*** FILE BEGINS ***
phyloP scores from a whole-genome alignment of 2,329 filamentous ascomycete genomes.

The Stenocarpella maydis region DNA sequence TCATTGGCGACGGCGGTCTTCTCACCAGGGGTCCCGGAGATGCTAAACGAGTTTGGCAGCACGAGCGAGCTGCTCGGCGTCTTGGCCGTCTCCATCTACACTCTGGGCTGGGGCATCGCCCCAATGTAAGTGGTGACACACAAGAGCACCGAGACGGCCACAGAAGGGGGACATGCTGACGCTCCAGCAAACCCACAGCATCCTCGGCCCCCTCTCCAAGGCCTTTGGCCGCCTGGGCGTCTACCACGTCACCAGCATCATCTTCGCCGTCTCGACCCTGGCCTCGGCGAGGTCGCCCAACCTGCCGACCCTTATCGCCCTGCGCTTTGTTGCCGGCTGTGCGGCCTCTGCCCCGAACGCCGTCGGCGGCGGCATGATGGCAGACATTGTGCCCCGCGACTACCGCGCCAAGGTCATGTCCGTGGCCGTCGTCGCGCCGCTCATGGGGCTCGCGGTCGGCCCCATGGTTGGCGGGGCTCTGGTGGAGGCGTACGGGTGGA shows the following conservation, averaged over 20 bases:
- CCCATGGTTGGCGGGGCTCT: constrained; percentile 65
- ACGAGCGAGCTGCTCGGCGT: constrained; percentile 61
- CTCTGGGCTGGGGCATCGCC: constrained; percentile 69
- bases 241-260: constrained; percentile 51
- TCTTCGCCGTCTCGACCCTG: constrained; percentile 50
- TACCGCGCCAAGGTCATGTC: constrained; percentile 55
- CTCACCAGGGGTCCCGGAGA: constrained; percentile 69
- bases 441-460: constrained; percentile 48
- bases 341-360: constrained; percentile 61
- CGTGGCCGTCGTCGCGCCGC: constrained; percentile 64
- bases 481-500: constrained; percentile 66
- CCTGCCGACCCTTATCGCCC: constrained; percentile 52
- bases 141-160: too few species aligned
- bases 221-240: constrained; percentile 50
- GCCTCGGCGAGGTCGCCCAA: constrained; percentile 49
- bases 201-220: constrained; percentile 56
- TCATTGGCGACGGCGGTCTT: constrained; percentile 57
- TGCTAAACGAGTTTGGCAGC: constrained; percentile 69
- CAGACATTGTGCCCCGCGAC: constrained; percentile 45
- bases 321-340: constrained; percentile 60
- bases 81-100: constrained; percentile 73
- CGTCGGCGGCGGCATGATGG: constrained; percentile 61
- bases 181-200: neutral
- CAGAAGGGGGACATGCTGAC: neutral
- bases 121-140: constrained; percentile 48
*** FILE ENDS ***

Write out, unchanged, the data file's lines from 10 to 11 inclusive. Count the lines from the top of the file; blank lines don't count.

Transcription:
- bases 441-460: constrained; percentile 48
- bases 341-360: constrained; percentile 61